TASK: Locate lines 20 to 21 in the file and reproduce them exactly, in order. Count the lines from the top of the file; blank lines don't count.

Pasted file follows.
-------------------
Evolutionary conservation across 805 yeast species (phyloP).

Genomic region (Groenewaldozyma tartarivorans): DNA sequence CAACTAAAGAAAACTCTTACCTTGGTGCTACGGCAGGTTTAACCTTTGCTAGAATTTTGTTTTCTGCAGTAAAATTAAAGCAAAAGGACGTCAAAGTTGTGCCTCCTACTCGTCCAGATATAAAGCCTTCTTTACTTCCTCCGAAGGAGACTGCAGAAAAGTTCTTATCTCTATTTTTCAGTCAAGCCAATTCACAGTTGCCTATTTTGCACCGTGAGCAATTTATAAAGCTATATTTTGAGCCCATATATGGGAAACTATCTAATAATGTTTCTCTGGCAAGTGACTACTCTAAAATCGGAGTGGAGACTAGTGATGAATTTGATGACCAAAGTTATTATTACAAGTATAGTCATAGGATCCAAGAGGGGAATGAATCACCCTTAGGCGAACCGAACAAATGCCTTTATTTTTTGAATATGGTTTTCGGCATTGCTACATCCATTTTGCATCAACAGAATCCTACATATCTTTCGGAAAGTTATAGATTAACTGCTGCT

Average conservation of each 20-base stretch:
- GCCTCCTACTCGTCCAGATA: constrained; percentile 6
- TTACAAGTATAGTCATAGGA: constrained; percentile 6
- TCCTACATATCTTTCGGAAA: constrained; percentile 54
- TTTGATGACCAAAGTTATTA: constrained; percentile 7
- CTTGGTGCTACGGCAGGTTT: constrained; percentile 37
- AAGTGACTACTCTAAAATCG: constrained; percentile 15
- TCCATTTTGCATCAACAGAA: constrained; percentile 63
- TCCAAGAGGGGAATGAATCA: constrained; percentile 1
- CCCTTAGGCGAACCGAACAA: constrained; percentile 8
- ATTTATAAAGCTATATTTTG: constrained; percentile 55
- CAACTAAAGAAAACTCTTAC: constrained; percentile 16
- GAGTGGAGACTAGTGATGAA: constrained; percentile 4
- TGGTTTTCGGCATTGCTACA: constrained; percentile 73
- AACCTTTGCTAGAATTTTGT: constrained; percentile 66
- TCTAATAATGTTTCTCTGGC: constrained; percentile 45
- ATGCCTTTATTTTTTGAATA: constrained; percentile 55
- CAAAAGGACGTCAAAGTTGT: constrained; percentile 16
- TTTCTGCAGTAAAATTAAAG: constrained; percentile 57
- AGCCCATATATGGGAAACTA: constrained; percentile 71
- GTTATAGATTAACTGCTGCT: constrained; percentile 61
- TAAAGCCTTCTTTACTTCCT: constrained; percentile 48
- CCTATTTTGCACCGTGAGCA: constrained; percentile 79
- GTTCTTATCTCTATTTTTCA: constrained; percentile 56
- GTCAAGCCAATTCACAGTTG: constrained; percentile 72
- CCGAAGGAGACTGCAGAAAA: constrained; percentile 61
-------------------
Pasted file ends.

- CAAAAGGACGTCAAAGTTGT: constrained; percentile 16
- TTTCTGCAGTAAAATTAAAG: constrained; percentile 57